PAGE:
ProbabilityMonads-0.1.0: Probability distribution monads.ContentsIndex
Control.Monad.Distribution.Base
Stabilityexperimental
Contents
Common interface
Bayes' rule
Random sampling functions
Discrete, finite distributions
Description

Common interface for probability distribution monads. Heavily inspired by Martin Erwig's and Steve Kollmansberger's Probabilistic Functional Programming, which can be found at http://web.engr.oregonstate.edu/~erwig/pfp/.

For background, see Michele Giry, A Categorical Approach to Probability Theory.

Synopsis
class (Functor d, Monad d) => Dist d where
weighted :: [(a, Rational)] -> d a
weighted :: Dist d => [(a, Rational)] -> d a
uniform :: Dist d => [a] -> d a
module Control.Monad.Random
sample :: MonadRandom m => m a -> Int -> m [a]
sampleIO :: Rand StdGen a -> Int -> IO [a]
type BRand g = MaybeT (Rand g)
sampleBayes :: MonadRandom m => MaybeT m a -> Int -> m [a]
sampleBayesIO :: BRand StdGen a -> Int -> IO [a]
bayes :: Probability p => MaybeT (MVT p []) a -> Maybe (MVT p [] a)
Common interface

Common interfaces to probability monads. For example, if we assume that a family has two children, each a boy or a girl, we can build a probability distribution representing all such families.


import Control.Monad.Distribution

data Child = Girl | Boy
  deriving (Show, Eq, Ord)

child = uniform [Girl, Boy]

family = do
  child1 <- child
  child2 <- child
  return [child1, child2]

The use of NoMonomorphismRestriction is optional. It eliminates the need for type declarations on child and family:

child :: (Dist d) => d Child
child = uniform [Girl, Boy]

family :: (Dist d) => d [Child]
family = ...

Unfortunately, using NoMonomorphismRestriction may hide potential performance issues. In either of the above examples, Haskell compilers may recompute child from scratch each time it is called, because the actual type of the distribution d is unknown. Normally, Haskell requires an explicit type declaration in this case, in hope that you will notice the potential performance issue. By enabling NoMonomorphismRestriction, you indicate that you intended the code to work this way, and don't wish to use type declarations on every definition.

class (Functor d, Monad d) => Dist d where
Represents a probability distribution.
Methods
weighted :: [(a, Rational)] -> d a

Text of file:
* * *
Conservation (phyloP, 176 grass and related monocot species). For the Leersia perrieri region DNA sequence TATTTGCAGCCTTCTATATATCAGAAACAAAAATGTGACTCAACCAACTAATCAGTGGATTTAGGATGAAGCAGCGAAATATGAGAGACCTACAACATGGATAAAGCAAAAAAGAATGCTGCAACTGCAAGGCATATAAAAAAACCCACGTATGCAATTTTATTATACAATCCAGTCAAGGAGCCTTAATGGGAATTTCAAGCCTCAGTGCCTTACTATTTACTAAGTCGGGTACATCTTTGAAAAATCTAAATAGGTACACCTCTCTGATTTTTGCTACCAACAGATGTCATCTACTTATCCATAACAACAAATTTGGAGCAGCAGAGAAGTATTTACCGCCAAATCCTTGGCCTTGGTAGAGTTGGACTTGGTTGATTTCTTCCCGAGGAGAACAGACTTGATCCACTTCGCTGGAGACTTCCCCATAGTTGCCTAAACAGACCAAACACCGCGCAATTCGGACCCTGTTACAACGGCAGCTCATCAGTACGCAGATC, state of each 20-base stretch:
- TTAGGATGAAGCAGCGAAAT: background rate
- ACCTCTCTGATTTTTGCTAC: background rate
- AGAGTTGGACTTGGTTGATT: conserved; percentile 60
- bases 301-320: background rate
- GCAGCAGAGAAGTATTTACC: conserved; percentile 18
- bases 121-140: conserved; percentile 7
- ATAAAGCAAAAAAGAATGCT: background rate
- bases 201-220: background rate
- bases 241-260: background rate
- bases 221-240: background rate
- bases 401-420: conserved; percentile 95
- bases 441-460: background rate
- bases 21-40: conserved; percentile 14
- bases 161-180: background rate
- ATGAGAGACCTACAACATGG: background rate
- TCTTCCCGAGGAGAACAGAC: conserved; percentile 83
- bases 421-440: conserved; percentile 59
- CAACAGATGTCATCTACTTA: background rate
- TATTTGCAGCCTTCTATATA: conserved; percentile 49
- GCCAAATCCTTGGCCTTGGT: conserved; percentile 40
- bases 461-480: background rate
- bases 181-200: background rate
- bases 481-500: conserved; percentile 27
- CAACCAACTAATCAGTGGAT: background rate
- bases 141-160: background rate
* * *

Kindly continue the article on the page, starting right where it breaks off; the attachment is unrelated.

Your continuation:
Creates a new distribution from a weighted list of values. The individual weights must be non-negative, and they must sum to a positive number.
show/hide Instances
Dist d => Dist (MaybeT d)
RandomGen g => Dist (Rand g)
Probability p => Dist (MVT p [])
(Monad m, RandomGen g) => Dist (RandT g m)
weighted :: Dist d => [(a, Rational)] -> d a
Creates a new distribution from a weighted list of values. The individual weights must be non-negative, and they must sum to a positive number.
uniform :: Dist d => [a] -> d a
Creates a new distribution from a list of values, weighting it evenly.
Bayes' rule

Using guard, it's possible to calculate conditional probabilities using Bayes' rule. In the example below, we choose to Control.Monad.Distribution.Rational, which calculates probabilities using exact rational numbers. This is useful for small, interactive programs where you want answers like 13 and 23 instead of 0.3333333 and 0.6666666.


import Control.Monad
import Control.Monad.Distribution.Rational
import Data.List

data Coin = Heads | Tails
  deriving (Eq, Ord, Show)

toss = uniform [Heads, Tails]

tosses n = sequence (replicate n toss)

tossesWithAtLeastOneHead n = do
  result <- tosses n
  guard (Heads `elem` result)
  return result

In this example, we use guard to discard possible outcomes where no coin comes up heads.

Random sampling functions

Support for probability distributions represented by sampling functions. This API is heavily inspired by Sungwoo Park and colleagues' $lambda_{bigcirc}$ caculus http://citeseer.ist.psu.edu/752237.html.

Two sampling-function monads are available: Rand and BRand. The former provides ordinary sampling functions, and the latter supports Bayesian reasoning.

It's possible run code in the Rand monad using either sample or sampleIO.

sampleIO family 3
-- [[Boy,Girl],[Boy,Girl],[Girl,Girl]]

If the probability distribution uses guard, you can run it using sampleBayesIO. Note that one of the outcomes below was discarded, leaving 3 outcomes instead of the expected 4:

sampleBayesIO (tossesWithAtLeastOneHead 2) 4
-- [[Tails,Heads],[Heads,Heads],[Tails,Heads]]
module Control.Monad.Random
sample :: MonadRandom m => m a -> Int -> m [a]
Take n samples from the distribution r.
sampleIO :: Rand StdGen a -> Int -> IO [a]
Take n samples from the distribution r using the IO monad.
type BRand g = MaybeT (Rand g)
A random distribution where some samples may be discarded.
sampleBayes :: MonadRandom m => MaybeT m a -> Int -> m [a]
Take n samples from the distribution r, and eliminate any samples which fail a guard condition.
sampleBayesIO :: BRand StdGen a -> Int -> IO [a]
Take n samples from the distribution r using the IO monad, and eliminate any samples which fail a guard condition.
Discrete, finite distributions

Using the DDist and BDDist monads, you can compute exact distributions. For example:

ddist family
-- [MV 0.25 [Girl,Girl],
--  MV 0.25 [Girl,Boy],
--  MV 0.25 [Boy,Girl],
--  MV 0.25 [Boy,Boy]]

If the probability distribution uses guard, you can run it using bddist.

bddist (tossesWithAtLeastOneHead 2)
-- Just [MV 1%3 [Heads,Heads],
--       MV 1%3 [Heads,Tails],
--       MV 1%3 [Tails,Heads]]

Note that we see rational numbers in this second example, because we used Control.Monad.Distribution.Rational above.

bayes :: Probability p => MaybeT (MVT p []) a -> Maybe (MVT p [] a)

Apply Bayes' rule, discarding impossible outcomes and normalizing the probabilities that remain.

TODO: It's entirely possible that this method should be moved to a type class.

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